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FSA considers ending audit requirements for small firms

Amanda Jarvis

April 7, 2006

This is a further move in its ongoing commitment to challenge regulations whose costs outweigh the benefits they bring.  

The FSA estimates that, if introduced, this would save 3,200 small firms and 1,490 ARs £12.9m each year. Most of the firms that benefit are likely to be financial advisers. The average cost of a statutory audit for a small firm or an AR is estimated to be between £2,150 and £3,370. Using an average audit cost of £2,760, this will produce savings of £8.9m for small firms and £4m for ARs.  

The proposal is backed by the Department of Trade and Industry (DTI). If the consultation meets with support, the FSA and DTI will take the necessary steps to implement the changes in companies legislation and the FSA Handbook. The FSA consultation period will run for two months from 7 April. Subject to the necessary support for the proposal, the FSA aims to revise its handbook by the end of the year.

Stephen Bland, director of small firms at the FSA, said: “We are committed to better regulation. Small limited liability companies currently compete with sole traders and partnerships which are not subject to audit. We are working with the DTI to produce a level playing field for these small firms which should promote competition and thus bring benefits to consumers.”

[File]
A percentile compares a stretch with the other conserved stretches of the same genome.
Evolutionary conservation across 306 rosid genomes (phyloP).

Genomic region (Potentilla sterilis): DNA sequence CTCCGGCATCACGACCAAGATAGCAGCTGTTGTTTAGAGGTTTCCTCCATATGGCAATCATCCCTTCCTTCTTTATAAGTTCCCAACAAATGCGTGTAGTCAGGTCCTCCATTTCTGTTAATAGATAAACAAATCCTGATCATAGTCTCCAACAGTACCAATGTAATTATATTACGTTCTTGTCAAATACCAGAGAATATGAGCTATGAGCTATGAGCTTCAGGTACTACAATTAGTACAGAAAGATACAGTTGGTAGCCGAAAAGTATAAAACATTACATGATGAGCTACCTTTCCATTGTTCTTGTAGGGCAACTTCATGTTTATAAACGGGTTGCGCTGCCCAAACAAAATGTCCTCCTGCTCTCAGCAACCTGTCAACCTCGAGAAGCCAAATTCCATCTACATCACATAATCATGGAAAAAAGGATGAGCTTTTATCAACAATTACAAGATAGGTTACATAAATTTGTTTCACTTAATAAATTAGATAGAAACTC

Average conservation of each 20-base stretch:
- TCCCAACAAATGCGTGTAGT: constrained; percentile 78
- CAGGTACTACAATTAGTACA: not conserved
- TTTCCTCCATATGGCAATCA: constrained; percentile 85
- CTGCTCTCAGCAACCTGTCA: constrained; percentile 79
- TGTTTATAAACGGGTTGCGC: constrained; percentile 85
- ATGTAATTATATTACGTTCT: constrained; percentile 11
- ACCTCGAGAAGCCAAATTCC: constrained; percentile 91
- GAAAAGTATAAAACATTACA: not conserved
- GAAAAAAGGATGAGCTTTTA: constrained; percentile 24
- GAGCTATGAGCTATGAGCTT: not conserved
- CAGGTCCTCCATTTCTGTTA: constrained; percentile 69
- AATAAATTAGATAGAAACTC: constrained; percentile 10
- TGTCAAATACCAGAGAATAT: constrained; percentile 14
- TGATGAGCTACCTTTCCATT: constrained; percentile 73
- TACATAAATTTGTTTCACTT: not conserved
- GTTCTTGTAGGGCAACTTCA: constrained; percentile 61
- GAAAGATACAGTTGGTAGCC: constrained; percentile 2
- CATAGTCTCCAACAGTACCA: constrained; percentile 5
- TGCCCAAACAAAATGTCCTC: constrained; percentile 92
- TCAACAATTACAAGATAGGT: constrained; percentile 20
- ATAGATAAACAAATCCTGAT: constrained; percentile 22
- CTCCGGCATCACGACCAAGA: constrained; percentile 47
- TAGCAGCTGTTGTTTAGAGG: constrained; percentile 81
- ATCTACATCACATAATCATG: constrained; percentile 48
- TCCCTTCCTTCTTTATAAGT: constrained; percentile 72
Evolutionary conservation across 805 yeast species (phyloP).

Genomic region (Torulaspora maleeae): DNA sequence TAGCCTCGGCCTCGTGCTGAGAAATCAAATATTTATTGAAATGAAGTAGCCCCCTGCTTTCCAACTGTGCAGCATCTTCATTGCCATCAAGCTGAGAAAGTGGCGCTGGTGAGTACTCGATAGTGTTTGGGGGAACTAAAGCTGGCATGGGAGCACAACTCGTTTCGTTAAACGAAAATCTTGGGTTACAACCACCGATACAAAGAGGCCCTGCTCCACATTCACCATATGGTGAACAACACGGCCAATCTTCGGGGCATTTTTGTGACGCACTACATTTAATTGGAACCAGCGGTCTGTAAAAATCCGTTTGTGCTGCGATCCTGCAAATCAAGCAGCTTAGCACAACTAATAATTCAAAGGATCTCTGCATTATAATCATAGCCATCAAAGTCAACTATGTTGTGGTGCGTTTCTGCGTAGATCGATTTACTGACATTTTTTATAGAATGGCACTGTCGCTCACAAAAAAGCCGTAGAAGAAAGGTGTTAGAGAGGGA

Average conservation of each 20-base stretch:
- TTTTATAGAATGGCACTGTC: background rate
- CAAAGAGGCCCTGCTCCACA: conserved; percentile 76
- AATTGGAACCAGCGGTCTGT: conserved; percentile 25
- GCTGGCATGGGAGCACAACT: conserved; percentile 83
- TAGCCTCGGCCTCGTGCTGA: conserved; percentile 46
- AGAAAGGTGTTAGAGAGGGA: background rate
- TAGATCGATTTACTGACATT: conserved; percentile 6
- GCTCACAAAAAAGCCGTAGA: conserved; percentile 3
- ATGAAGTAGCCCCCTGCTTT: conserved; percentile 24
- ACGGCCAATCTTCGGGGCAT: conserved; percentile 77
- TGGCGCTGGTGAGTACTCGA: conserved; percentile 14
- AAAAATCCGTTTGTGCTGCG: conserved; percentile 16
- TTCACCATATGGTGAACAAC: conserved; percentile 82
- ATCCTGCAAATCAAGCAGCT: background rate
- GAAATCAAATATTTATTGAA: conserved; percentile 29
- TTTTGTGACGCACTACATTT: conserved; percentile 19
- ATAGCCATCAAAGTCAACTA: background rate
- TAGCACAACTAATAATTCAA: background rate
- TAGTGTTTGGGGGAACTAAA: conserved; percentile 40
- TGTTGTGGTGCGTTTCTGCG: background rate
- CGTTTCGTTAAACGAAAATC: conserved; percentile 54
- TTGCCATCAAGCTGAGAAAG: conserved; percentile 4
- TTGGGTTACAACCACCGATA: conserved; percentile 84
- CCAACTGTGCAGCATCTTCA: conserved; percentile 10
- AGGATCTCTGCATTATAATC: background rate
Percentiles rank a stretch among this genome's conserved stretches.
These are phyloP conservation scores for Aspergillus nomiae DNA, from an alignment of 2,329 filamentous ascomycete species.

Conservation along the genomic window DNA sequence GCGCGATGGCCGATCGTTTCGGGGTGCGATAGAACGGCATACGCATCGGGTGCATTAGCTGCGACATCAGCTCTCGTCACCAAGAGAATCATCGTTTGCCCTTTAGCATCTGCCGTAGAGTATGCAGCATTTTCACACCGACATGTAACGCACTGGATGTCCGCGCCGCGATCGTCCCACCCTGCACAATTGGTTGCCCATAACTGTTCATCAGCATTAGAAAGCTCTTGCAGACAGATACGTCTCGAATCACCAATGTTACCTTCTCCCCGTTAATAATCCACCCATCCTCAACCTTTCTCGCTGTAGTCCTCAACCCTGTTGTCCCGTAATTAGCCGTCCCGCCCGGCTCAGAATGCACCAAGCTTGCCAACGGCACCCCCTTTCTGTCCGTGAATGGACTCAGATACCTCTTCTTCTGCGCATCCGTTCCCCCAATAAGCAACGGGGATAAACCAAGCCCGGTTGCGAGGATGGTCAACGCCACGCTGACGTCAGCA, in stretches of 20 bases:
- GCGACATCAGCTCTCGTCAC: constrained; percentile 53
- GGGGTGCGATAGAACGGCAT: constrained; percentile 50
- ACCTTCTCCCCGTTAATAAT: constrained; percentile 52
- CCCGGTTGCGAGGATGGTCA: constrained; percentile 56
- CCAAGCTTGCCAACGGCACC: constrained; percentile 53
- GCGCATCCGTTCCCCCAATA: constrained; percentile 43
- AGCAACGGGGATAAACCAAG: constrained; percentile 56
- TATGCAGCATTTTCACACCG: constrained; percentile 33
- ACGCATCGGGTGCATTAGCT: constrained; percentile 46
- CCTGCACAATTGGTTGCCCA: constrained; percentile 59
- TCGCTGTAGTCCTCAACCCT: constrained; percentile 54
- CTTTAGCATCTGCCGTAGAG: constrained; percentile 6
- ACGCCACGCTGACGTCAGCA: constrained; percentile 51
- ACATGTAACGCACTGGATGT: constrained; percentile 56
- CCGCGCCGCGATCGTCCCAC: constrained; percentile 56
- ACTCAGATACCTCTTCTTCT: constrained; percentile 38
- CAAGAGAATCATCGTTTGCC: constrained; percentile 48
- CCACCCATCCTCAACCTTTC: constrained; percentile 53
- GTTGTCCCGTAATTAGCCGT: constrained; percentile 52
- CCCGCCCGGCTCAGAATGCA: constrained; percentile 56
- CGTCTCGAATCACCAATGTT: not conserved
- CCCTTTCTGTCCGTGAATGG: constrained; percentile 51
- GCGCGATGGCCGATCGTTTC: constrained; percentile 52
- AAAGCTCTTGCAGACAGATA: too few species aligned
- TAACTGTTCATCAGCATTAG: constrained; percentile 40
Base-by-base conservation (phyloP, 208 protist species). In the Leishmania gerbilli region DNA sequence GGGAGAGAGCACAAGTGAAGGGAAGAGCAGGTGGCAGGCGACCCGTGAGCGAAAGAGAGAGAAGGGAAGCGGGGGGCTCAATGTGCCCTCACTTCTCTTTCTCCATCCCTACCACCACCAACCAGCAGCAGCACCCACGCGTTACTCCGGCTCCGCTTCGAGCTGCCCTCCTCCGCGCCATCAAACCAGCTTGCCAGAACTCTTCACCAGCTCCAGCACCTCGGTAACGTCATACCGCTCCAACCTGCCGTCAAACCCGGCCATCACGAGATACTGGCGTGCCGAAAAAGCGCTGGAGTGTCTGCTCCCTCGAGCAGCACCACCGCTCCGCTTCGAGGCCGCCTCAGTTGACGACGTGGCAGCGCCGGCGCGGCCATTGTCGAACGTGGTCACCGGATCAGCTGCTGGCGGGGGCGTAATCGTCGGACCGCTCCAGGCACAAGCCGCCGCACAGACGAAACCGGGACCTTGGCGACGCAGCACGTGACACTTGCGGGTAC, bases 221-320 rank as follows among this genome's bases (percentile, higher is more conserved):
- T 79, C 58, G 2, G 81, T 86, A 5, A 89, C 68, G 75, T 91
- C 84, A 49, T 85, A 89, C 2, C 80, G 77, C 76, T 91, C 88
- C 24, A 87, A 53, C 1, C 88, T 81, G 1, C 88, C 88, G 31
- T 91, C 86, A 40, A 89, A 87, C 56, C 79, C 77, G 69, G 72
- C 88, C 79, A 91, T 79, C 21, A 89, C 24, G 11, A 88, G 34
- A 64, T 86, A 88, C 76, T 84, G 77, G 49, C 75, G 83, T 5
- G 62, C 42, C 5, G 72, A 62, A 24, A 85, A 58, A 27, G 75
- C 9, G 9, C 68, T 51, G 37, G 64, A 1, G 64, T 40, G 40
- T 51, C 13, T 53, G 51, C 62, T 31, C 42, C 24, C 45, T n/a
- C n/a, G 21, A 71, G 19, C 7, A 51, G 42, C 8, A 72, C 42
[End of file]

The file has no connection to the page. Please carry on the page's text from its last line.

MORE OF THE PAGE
The FSA has considered whether this change would affect the amount of protection for consumers dealing with these small firms and ARs. It believes that the degree of protection would not be reduced for the following reasons:

– Most small authorised firms are now subject to the Retail Mediation Activities Return (RMAR)

– The capital requirements for firms will remain unchanged

– Any firm holding client money will still be required to have a client money audit.

Under the Companies Act 1985, limited liability companies that are defined as small may also qualify for exemption from the statutory audit requirement. However, certain categories of small companies cannot benefit from the exemption; one of those categories is small companies that are authorised by the FSA.

In September 2005, the DTI amended the Companies Act to exempt small FSA authorised firms and ARs that only undertake mortgage and general insurance business from the audit requirement. At the time the FSA said that it would consider extending this exemption to other small firms.


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